Speaking at a town hall meeting in Pennsylvania last year during the campaign, Barack Obama addressed the Supreme Court’s Boumediene decision granting Guantanamo detainees the right to challenge their confinement through habeas corpus proceedings in federal court. Obama asserted that the “principle of habeas corpus, that a state can’t just hold you for any reason without charging you and without giving you any kind of due process — that’s the essence of who we are.” He explained:
I mean, you remember during the Nuremberg trials, part of what made us different was even after these Nazis had performed atrocities that no one had ever seen before, we still gave them a day in court and that taught the entire world about who we are but also the basic principles of rule of law. Now the Supreme Court upheld that principle yesterday.
John Hinderaker and I derived some precepts for trial lawyers from the Nuremberg trial in “Lessons from the cross-examination of Hermann Goering.” In the course of researching that article I was reminded that the Nuremberg trial was conducted before a military commission composed of representatives of the United States, Great Britain, France and the Soviet Union. The most prominent surviving Nazi leaders were brought for trial before the Nuremberg tribunal in late 1945. Winston Churchill had proposed, not unreasonably, that they be summarily shot. The victorious allies nevertheless subsequently agreed that they would be brought before a military commission to be convened pursuant to the London Agreement of August 8, 1945.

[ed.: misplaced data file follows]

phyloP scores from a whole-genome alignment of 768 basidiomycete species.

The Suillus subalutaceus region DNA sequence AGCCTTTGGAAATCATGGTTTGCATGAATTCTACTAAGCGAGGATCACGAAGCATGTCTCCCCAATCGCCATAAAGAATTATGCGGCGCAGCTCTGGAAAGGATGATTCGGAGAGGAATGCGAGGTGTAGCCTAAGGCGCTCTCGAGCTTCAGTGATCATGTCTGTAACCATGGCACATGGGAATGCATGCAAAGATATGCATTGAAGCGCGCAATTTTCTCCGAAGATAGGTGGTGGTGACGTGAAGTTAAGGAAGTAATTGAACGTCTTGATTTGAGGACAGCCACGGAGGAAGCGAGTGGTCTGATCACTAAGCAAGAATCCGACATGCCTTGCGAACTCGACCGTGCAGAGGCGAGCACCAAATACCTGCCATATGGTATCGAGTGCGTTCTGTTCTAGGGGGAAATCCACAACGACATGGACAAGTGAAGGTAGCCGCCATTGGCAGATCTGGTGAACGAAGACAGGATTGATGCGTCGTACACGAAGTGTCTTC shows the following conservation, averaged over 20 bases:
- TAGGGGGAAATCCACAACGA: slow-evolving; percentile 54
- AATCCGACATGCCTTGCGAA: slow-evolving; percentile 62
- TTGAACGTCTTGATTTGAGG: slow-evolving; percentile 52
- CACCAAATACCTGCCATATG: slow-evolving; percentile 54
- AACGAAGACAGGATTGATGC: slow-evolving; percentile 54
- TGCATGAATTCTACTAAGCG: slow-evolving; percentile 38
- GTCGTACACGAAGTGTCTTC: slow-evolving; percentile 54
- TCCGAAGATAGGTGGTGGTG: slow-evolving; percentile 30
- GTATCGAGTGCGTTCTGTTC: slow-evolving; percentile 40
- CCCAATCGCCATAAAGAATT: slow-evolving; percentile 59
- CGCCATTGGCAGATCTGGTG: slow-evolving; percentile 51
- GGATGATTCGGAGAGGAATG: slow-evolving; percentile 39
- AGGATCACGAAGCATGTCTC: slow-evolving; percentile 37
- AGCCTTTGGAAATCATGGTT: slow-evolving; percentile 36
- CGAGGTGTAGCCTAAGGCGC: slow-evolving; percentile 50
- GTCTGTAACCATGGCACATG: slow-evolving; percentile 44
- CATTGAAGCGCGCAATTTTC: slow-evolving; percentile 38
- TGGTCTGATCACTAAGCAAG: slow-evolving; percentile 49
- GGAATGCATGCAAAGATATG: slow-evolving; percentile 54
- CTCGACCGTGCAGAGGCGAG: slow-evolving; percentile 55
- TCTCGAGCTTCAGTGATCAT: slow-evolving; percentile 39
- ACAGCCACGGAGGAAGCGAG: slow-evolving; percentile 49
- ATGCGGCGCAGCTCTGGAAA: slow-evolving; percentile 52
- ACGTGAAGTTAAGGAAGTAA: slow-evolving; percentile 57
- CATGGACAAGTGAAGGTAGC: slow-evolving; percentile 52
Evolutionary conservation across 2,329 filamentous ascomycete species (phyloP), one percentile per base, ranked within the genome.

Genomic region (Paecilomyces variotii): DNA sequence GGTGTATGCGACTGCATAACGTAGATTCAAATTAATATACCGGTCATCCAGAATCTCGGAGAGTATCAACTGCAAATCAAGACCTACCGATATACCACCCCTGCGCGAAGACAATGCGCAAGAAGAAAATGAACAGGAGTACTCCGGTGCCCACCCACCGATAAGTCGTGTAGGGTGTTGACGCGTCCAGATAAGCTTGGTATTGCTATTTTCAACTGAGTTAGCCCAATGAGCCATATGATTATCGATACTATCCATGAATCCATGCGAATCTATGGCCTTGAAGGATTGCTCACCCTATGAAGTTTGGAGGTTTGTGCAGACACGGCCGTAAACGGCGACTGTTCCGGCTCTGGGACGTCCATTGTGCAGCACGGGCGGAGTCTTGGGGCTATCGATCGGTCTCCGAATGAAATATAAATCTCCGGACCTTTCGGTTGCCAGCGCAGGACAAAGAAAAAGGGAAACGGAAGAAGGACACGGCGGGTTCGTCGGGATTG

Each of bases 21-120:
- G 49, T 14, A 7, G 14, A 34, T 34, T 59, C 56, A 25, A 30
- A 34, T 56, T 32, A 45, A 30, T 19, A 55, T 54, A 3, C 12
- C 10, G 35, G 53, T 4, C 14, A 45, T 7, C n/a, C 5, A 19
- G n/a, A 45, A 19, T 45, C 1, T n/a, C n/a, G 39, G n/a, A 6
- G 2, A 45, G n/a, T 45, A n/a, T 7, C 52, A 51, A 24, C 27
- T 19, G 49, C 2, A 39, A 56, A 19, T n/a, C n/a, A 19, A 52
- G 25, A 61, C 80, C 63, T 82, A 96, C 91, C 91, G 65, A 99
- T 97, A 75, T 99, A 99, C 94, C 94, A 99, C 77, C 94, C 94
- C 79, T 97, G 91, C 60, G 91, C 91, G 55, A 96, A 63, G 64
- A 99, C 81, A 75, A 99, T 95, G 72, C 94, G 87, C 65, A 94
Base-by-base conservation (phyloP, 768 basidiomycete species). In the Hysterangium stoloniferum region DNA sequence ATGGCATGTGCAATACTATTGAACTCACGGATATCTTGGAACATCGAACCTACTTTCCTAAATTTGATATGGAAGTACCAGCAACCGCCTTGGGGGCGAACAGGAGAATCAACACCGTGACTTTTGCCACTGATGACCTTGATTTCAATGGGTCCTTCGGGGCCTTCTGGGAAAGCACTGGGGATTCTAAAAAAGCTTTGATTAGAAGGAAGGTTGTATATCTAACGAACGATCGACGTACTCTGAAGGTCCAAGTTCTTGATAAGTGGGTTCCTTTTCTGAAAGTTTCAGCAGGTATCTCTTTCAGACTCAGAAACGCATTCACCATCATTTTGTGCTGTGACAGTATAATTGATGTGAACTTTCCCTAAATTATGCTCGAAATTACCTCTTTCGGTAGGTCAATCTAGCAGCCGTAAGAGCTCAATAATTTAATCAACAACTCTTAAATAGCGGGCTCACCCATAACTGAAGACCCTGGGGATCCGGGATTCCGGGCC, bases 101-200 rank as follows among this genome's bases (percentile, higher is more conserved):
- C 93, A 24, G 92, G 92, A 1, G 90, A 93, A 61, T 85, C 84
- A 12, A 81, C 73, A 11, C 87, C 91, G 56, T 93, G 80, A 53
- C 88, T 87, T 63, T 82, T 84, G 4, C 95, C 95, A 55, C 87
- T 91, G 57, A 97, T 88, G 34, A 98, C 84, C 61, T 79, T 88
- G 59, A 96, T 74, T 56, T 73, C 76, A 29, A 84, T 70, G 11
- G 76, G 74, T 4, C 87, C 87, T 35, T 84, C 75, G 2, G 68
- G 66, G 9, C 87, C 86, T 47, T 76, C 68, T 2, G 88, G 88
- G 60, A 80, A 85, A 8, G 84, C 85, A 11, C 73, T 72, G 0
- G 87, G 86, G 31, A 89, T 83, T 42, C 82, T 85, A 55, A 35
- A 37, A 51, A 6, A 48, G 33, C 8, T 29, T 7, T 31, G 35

In the Boumediene case, the Supreme Court disapproved of the system of military commissions Congress had adopted at the Supreme Court’s urging. Obama to the contrary notwithstanding, the Nuremberg defendants’ “day in court” occurred before the kind of tribunal the Supreme Court found constitutionally inadequate in Boumediene.
The Nazi war criminals were given no access to American courts. Their rights were governed by the charter annexed to the London Agreement. Here is the fair trial provision of the charter:
In order to ensure fair trial for the Defendants, the following procedure shall be followed: